Effective and Supportive Teamwork
Building Denison’s Global Commerce major has provided many opportunities for learning and experimenting. As Director and Associate Director of the program, Karen Spierling and Jane Palmer have worked to develop a departmental environment that is centered on effective and supportive teamwork.
In November 2020, they shared some of the lessons they’ve learned in an essay for Inside Higher Ed, which included these key points:
“As the director and associate director of a new major called Global Commerce, which is built around integrating our curricular and co-curricular programming, we have had the opportunity to implement an effective model of teamwork at our institution: one not imposed by higher-level administrators but developed as a result of our own collaboration, experience and realization that the innovative aspects of this program could not be achieved unless we could create collaborative, teamwork-minded professional relationships within the program and across our campus….
“As the first academic program on our campus to have both a faculty director and a nonfaculty assistant director for co-curricular programming, the success of the major has depended on the two of us creating a peer-to-peer working relationship. The traditional approach of faculty existing higher in the academic hierarchy was not going to fly in a program dependent on collaboration that crosses traditional boundaries. Building this collaborative relationship has required clear and constant communication, reliability on both sides and trust.
“Constructing that working relationship carefully and intentionally has allowed us to then reach across campus and build connections more broadly across faculty-administrative boundaries. In doing this work, we have identified three key [practices] that have contributed to our success.
“No. 1: Respect and validation. While this may sound trite, the interpersonal issues mentioned above often come down to a lack of respect — or perceived lack of respect — between colleagues. Building a campuswide team requires communicating your respect for other people’s time, skills and role in the overall project. That has to be communicated clearly and consistently, whether in person, in emails or on social media.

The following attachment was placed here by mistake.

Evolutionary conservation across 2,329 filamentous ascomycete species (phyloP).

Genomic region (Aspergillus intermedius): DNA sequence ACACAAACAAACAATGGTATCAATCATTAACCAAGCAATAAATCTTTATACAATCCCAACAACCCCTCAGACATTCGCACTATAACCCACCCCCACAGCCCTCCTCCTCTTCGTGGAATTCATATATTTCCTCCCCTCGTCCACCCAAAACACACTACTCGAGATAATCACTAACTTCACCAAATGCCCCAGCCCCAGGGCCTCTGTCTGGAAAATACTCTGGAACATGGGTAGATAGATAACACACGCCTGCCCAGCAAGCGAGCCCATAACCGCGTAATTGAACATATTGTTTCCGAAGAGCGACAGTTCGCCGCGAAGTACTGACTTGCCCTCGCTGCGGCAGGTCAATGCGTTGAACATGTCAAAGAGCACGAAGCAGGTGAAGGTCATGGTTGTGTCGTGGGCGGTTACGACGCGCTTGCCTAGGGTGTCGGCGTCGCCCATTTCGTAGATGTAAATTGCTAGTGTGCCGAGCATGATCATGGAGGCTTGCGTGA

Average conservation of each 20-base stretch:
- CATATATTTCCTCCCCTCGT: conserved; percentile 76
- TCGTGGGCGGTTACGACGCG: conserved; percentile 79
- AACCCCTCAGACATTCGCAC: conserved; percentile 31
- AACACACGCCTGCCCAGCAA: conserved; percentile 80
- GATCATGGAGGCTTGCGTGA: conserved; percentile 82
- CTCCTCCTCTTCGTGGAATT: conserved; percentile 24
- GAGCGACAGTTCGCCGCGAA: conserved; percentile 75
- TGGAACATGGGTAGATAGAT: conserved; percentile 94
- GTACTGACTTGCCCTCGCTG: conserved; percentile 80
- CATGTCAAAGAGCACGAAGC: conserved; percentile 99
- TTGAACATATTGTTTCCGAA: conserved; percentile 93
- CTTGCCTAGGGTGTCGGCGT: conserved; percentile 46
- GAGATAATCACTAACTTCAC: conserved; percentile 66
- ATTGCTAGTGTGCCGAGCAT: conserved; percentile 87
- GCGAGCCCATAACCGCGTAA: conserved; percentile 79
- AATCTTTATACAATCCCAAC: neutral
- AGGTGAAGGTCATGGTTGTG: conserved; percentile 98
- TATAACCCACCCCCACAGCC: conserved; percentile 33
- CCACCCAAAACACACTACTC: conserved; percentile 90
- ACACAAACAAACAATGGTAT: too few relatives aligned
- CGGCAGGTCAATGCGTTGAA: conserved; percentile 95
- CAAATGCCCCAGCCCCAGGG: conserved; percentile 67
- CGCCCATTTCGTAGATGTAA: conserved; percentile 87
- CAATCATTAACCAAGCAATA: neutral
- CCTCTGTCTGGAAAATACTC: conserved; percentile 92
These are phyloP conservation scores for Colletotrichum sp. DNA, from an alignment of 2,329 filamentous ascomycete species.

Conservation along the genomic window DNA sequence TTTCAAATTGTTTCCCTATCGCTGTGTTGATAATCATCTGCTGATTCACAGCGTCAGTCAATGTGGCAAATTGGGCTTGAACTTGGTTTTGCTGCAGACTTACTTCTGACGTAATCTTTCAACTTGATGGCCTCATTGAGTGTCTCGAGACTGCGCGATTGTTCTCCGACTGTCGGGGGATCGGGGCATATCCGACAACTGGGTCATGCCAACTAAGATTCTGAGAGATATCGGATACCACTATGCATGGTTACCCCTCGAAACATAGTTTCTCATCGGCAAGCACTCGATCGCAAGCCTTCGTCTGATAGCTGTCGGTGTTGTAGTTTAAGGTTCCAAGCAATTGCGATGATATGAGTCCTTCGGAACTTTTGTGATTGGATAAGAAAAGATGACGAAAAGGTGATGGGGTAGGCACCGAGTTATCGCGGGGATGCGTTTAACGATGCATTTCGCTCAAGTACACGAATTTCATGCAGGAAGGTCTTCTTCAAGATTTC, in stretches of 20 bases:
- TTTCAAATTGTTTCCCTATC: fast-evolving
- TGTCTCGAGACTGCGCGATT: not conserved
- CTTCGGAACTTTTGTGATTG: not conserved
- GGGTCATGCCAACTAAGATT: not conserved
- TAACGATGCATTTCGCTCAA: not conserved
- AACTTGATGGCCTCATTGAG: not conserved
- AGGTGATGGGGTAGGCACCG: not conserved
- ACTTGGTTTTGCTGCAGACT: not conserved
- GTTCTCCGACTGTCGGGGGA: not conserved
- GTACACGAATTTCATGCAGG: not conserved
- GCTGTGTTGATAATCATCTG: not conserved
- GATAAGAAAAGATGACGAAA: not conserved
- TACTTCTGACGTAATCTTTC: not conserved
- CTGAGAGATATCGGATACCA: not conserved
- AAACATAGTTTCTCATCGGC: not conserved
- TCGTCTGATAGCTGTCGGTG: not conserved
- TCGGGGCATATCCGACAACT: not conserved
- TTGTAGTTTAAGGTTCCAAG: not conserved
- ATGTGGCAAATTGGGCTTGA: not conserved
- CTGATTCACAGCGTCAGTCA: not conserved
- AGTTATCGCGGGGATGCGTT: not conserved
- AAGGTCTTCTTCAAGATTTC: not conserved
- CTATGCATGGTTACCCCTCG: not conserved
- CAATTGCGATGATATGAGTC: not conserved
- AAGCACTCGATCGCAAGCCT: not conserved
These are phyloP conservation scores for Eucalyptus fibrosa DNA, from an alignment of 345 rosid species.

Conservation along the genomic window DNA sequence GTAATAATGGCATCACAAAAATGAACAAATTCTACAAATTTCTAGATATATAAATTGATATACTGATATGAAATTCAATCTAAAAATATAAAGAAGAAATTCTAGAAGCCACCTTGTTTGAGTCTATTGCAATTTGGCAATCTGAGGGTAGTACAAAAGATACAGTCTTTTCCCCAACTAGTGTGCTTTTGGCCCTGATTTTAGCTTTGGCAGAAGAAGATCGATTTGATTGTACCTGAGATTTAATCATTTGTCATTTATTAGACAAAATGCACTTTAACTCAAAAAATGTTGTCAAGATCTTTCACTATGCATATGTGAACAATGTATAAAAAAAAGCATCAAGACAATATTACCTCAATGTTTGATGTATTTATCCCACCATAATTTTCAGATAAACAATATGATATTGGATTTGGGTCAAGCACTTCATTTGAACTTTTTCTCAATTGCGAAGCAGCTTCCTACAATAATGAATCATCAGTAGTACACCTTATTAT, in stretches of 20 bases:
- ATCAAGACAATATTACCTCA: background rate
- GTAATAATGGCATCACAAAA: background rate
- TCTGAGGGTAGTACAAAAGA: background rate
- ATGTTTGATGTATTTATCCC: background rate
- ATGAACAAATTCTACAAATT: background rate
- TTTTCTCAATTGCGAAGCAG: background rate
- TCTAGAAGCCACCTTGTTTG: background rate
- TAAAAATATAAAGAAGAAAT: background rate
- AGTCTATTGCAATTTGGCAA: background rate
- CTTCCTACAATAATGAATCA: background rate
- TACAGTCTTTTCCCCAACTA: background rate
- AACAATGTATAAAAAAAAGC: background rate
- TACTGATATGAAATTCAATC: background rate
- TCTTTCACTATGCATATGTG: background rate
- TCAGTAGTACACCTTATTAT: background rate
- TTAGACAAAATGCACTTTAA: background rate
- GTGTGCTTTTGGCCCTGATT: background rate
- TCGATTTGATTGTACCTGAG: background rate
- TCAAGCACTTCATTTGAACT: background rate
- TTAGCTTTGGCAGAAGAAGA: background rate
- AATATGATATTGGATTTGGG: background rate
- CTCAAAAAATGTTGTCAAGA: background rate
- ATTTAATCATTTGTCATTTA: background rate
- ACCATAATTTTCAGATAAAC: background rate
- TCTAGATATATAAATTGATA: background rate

“No. 2: Persistence. Building such relationships across established boundaries and walls requires patience, determination and sometimes creative thinking to find the best way to connect with individuals and offices not accustomed to working with either faculty or administrators. That means thinking carefully about transparent and persuasive communication. And it means not giving up if the first attempt does not go as planned.
“No. 3: Consistent focus on all the necessary elements of the big picture. As we build each new part of the program, we take the time to think through all the various tasks and offices needed to achieve our goal, as well as the potential impacts across campus. What are we offering, and what are we asking?
“Given the existing, entrenched ways of doing and seeing things, and of viewing one another, changing the culture of an entire university can take a very long time, even when a crisis situation seems to call for immediate change. But transforming a particular element of that culture — for example, the working relationship between faculty and nonfaculty administrators and staff — has the potential to happen faster, if it is a top priority for leaders at the departmental/administrative programs level.”